'Brighty’s Special Gift' is a Christian children’s book about a star, Brighty, who is different from the other stars. He has a different number of points and is brighter than them, and he is excluded by them as a result, which he finds very upsetting. No matter how hard Brighty tries, the other stars won’t accept his differences. God explains to Brighty that he is perfect as he is, and that all his suffering has made his light even stronger. Brighty learns to accept who he is, and in time, finds his place in the world.

There were a few topics that this book covered, and it provided a natural way to introduce discussion with children regarding these. We talked about people who are different, as Brighty is different, and also about bullying, how it makes people feel, whether they had witnessed anything like that or been a victim of it themselves, and how Brighty coped with being ostracised. I knew that this book was a Christian one before reading it, but in some books the theme can be stronger than others. In this book it’s a very strong theme, with God talking directly to Brighty. Although I’ve read Christmas books, and some other Bible stories with my children we wouldn’t generally read anything with such an overt Christian message. I wanted to make this aspect of the book clear because although it wasn't an issue for us, some people feel strongly about such messages, whether positively or negatively. There are some suggestions for learning activities to take the spiritual concepts further, which I thought was a useful feature.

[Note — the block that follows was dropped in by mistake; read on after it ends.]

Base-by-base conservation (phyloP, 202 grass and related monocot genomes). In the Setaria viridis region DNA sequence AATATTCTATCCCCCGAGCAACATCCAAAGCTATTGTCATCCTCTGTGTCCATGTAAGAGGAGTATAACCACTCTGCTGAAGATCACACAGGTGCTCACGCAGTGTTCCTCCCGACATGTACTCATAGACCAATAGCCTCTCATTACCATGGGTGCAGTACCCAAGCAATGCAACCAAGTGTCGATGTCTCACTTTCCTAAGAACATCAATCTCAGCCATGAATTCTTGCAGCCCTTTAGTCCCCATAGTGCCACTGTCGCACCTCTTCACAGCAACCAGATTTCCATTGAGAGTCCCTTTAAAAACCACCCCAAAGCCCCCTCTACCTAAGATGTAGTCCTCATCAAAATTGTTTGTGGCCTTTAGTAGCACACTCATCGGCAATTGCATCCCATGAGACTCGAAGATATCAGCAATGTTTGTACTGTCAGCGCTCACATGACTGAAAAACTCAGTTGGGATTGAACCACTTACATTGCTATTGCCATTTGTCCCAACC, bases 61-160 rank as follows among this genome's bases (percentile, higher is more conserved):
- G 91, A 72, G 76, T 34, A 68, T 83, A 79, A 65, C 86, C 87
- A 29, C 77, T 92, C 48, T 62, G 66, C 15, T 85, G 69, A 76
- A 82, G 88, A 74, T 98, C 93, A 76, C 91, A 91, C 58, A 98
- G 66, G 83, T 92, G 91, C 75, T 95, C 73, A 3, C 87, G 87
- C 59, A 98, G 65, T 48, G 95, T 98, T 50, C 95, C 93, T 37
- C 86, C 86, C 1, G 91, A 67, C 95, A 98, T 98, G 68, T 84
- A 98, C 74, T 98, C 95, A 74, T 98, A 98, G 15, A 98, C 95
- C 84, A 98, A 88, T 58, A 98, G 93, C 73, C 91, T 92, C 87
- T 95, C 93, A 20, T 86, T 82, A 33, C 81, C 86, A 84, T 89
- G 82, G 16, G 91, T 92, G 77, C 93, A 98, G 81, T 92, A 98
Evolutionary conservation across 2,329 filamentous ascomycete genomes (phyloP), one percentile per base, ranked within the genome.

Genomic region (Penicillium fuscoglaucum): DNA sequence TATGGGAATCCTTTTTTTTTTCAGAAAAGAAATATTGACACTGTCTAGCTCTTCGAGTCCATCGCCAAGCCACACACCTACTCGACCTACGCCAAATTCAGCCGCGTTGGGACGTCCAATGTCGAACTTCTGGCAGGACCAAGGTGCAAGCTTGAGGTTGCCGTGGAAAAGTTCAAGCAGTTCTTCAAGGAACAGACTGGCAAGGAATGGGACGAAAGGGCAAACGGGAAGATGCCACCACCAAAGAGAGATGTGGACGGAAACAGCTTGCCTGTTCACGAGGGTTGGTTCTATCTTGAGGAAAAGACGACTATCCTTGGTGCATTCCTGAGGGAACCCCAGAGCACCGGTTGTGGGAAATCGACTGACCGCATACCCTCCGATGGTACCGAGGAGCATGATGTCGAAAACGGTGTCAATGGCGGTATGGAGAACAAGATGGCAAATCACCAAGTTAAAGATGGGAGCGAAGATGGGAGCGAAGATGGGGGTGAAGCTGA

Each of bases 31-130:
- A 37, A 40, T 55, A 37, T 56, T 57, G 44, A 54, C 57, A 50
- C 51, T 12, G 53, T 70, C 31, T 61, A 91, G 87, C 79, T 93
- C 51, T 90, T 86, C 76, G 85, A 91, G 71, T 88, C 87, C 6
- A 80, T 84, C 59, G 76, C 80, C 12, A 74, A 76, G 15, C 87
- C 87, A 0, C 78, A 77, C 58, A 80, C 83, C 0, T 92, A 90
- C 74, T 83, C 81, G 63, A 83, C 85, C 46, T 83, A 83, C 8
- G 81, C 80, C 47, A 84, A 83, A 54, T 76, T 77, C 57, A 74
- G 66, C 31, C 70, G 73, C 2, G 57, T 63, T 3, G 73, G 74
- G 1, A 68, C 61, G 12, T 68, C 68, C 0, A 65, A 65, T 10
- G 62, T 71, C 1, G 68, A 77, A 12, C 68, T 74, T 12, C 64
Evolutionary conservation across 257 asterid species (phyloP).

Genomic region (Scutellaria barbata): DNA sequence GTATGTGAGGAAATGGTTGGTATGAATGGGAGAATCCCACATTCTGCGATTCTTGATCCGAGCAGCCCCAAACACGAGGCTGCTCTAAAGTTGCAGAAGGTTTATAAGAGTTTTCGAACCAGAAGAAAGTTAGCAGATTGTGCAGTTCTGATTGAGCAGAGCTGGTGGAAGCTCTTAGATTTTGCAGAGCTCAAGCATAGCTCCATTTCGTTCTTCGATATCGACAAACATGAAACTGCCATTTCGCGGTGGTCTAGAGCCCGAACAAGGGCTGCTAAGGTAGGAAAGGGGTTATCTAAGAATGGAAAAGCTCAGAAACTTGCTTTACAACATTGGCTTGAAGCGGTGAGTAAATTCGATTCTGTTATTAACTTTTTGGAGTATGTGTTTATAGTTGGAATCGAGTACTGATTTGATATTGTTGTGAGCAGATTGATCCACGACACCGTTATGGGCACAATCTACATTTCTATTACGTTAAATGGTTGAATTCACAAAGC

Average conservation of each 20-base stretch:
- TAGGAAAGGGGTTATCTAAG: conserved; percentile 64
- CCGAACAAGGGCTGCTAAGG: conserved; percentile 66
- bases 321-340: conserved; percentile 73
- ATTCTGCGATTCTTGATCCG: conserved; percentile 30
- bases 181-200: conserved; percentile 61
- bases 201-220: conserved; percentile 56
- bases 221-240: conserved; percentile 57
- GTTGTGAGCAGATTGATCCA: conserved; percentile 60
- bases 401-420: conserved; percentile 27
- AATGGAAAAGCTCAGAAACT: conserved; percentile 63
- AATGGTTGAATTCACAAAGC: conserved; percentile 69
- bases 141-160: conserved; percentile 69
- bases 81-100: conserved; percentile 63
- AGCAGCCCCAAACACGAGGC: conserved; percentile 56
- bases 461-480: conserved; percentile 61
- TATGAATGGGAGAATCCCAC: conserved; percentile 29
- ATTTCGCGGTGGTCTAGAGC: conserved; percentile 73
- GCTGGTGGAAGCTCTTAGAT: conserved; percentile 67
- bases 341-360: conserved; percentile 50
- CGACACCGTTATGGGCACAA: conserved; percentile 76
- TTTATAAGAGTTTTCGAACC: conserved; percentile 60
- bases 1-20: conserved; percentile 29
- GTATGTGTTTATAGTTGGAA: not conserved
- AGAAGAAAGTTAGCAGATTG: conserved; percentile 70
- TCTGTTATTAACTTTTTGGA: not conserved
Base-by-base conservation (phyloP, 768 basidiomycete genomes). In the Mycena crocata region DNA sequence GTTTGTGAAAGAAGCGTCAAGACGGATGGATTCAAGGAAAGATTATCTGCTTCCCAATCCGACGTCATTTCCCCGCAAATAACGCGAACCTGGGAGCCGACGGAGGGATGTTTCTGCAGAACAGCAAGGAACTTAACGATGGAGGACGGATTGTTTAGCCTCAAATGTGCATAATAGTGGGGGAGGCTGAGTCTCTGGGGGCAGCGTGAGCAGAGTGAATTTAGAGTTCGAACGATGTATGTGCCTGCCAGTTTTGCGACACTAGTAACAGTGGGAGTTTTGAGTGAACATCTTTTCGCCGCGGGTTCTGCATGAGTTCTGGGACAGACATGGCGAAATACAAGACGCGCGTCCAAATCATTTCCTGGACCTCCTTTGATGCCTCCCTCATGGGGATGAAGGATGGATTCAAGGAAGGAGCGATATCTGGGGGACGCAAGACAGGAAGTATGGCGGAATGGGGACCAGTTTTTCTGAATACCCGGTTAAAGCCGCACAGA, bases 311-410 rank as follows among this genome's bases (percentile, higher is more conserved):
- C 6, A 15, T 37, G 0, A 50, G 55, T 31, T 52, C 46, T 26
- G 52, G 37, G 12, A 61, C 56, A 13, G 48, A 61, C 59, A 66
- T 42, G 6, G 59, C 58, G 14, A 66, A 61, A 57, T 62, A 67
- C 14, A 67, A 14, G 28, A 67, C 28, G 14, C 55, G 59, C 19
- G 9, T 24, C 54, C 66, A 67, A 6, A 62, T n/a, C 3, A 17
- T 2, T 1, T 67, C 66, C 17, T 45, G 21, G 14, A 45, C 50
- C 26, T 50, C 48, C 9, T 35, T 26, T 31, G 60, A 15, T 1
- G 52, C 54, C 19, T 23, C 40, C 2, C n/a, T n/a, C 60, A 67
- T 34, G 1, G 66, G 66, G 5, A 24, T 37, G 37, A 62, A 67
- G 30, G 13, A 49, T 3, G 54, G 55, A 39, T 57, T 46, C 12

There are lots of pictures in this book, which is something I like in a children's book, a full-colour illustration on every page to help keep the children’s interest. Appreciation of pictures is always subjective, but I didn’t like the pictures much as I prefer a more detailed style, particularly in the pictures that weren't of the stars. However, my children didn't mind them. One thing that I thought was good about the pictures is that they conveyed Brighty’s feelings as you could see expression on his face, which was useful for the discussions that we were having regarding the story.